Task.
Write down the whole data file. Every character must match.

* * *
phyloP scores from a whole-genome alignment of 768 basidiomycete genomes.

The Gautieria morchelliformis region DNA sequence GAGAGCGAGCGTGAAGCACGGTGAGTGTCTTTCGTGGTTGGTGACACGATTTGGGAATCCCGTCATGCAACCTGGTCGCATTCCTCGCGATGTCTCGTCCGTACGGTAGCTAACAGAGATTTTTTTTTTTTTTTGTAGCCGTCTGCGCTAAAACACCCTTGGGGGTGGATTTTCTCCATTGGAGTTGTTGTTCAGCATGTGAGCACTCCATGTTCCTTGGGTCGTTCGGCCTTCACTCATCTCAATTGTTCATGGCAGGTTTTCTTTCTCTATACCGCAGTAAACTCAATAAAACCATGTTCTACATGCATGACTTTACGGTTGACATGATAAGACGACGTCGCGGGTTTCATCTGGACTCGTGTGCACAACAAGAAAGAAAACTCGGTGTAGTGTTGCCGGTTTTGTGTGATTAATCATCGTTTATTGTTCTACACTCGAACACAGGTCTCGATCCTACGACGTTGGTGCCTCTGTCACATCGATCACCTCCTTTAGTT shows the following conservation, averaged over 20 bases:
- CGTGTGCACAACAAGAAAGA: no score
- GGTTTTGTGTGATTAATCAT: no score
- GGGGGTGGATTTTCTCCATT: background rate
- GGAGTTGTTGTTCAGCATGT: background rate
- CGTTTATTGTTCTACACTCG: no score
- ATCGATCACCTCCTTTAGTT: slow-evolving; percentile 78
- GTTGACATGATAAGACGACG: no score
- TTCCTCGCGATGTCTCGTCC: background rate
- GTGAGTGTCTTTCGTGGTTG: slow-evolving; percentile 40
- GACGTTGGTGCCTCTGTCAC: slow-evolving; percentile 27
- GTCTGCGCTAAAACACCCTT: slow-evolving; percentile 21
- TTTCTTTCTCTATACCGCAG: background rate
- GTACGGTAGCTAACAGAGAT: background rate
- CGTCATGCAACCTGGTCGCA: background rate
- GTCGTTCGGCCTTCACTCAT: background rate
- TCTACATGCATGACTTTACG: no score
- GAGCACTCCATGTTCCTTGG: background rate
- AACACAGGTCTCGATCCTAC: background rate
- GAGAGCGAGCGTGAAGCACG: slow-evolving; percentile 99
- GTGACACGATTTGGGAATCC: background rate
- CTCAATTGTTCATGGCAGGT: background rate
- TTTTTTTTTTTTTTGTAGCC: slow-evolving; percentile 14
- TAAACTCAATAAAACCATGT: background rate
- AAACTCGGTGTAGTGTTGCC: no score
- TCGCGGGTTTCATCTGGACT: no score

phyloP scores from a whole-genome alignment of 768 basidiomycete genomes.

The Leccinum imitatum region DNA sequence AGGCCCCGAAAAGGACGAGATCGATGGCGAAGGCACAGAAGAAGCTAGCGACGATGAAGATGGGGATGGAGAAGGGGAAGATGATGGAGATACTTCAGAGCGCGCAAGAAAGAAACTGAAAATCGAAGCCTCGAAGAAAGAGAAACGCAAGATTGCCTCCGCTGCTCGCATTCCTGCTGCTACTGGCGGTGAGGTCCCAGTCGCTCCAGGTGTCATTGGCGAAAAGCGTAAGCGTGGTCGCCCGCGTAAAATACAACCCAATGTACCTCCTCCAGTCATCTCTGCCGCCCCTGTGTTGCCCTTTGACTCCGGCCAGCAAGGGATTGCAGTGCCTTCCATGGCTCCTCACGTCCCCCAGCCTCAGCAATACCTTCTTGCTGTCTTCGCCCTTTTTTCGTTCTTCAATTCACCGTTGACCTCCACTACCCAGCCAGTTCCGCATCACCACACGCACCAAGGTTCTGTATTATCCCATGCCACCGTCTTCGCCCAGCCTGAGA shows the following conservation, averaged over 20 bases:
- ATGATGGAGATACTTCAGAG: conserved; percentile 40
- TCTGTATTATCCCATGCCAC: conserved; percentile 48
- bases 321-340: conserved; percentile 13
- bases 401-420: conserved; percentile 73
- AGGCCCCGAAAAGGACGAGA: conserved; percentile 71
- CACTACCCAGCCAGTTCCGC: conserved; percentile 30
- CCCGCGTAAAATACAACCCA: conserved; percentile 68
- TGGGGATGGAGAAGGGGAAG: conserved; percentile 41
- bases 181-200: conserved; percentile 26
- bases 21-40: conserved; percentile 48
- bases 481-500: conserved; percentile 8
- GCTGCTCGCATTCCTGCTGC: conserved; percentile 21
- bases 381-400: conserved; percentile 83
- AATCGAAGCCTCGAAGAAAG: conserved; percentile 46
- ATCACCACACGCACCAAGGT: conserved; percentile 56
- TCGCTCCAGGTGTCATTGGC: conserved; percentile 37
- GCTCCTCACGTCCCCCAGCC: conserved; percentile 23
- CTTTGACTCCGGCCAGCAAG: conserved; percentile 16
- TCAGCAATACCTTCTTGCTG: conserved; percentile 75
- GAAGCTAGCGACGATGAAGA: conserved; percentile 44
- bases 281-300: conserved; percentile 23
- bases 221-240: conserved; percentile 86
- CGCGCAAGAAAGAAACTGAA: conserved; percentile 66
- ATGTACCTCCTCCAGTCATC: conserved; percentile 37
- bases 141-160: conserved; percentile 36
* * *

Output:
phyloP scores from a whole-genome alignment of 768 basidiomycete genomes.

The Gautieria morchelliformis region DNA sequence GAGAGCGAGCGTGAAGCACGGTGAGTGTCTTTCGTGGTTGGTGACACGATTTGGGAATCCCGTCATGCAACCTGGTCGCATTCCTCGCGATGTCTCGTCCGTACGGTAGCTAACAGAGATTTTTTTTTTTTTTTGTAGCCGTCTGCGCTAAAACACCCTTGGGGGTGGATTTTCTCCATTGGAGTTGTTGTTCAGCATGTGAGCACTCCATGTTCCTTGGGTCGTTCGGCCTTCACTCATCTCAATTGTTCATGGCAGGTTTTCTTTCTCTATACCGCAGTAAACTCAATAAAACCATGTTCTACATGCATGACTTTACGGTTGACATGATAAGACGACGTCGCGGGTTTCATCTGGACTCGTGTGCACAACAAGAAAGAAAACTCGGTGTAGTGTTGCCGGTTTTGTGTGATTAATCATCGTTTATTGTTCTACACTCGAACACAGGTCTCGATCCTACGACGTTGGTGCCTCTGTCACATCGATCACCTCCTTTAGTT shows the following conservation, averaged over 20 bases:
- CGTGTGCACAACAAGAAAGA: no score
- GGTTTTGTGTGATTAATCAT: no score
- GGGGGTGGATTTTCTCCATT: background rate
- GGAGTTGTTGTTCAGCATGT: background rate
- CGTTTATTGTTCTACACTCG: no score
- ATCGATCACCTCCTTTAGTT: slow-evolving; percentile 78
- GTTGACATGATAAGACGACG: no score
- TTCCTCGCGATGTCTCGTCC: background rate
- GTGAGTGTCTTTCGTGGTTG: slow-evolving; percentile 40
- GACGTTGGTGCCTCTGTCAC: slow-evolving; percentile 27
- GTCTGCGCTAAAACACCCTT: slow-evolving; percentile 21
- TTTCTTTCTCTATACCGCAG: background rate
- GTACGGTAGCTAACAGAGAT: background rate
- CGTCATGCAACCTGGTCGCA: background rate
- GTCGTTCGGCCTTCACTCAT: background rate
- TCTACATGCATGACTTTACG: no score
- GAGCACTCCATGTTCCTTGG: background rate
- AACACAGGTCTCGATCCTAC: background rate
- GAGAGCGAGCGTGAAGCACG: slow-evolving; percentile 99
- GTGACACGATTTGGGAATCC: background rate
- CTCAATTGTTCATGGCAGGT: background rate
- TTTTTTTTTTTTTTGTAGCC: slow-evolving; percentile 14
- TAAACTCAATAAAACCATGT: background rate
- AAACTCGGTGTAGTGTTGCC: no score
- TCGCGGGTTTCATCTGGACT: no score

phyloP scores from a whole-genome alignment of 768 basidiomycete genomes.

The Leccinum imitatum region DNA sequence AGGCCCCGAAAAGGACGAGATCGATGGCGAAGGCACAGAAGAAGCTAGCGACGATGAAGATGGGGATGGAGAAGGGGAAGATGATGGAGATACTTCAGAGCGCGCAAGAAAGAAACTGAAAATCGAAGCCTCGAAGAAAGAGAAACGCAAGATTGCCTCCGCTGCTCGCATTCCTGCTGCTACTGGCGGTGAGGTCCCAGTCGCTCCAGGTGTCATTGGCGAAAAGCGTAAGCGTGGTCGCCCGCGTAAAATACAACCCAATGTACCTCCTCCAGTCATCTCTGCCGCCCCTGTGTTGCCCTTTGACTCCGGCCAGCAAGGGATTGCAGTGCCTTCCATGGCTCCTCACGTCCCCCAGCCTCAGCAATACCTTCTTGCTGTCTTCGCCCTTTTTTCGTTCTTCAATTCACCGTTGACCTCCACTACCCAGCCAGTTCCGCATCACCACACGCACCAAGGTTCTGTATTATCCCATGCCACCGTCTTCGCCCAGCCTGAGA shows the following conservation, averaged over 20 bases:
- ATGATGGAGATACTTCAGAG: conserved; percentile 40
- TCTGTATTATCCCATGCCAC: conserved; percentile 48
- bases 321-340: conserved; percentile 13
- bases 401-420: conserved; percentile 73
- AGGCCCCGAAAAGGACGAGA: conserved; percentile 71
- CACTACCCAGCCAGTTCCGC: conserved; percentile 30
- CCCGCGTAAAATACAACCCA: conserved; percentile 68
- TGGGGATGGAGAAGGGGAAG: conserved; percentile 41
- bases 181-200: conserved; percentile 26
- bases 21-40: conserved; percentile 48
- bases 481-500: conserved; percentile 8
- GCTGCTCGCATTCCTGCTGC: conserved; percentile 21
- bases 381-400: conserved; percentile 83
- AATCGAAGCCTCGAAGAAAG: conserved; percentile 46
- ATCACCACACGCACCAAGGT: conserved; percentile 56
- TCGCTCCAGGTGTCATTGGC: conserved; percentile 37
- GCTCCTCACGTCCCCCAGCC: conserved; percentile 23
- CTTTGACTCCGGCCAGCAAG: conserved; percentile 16
- TCAGCAATACCTTCTTGCTG: conserved; percentile 75
- GAAGCTAGCGACGATGAAGA: conserved; percentile 44
- bases 281-300: conserved; percentile 23
- bases 221-240: conserved; percentile 86
- CGCGCAAGAAAGAAACTGAA: conserved; percentile 66
- ATGTACCTCCTCCAGTCATC: conserved; percentile 37
- bases 141-160: conserved; percentile 36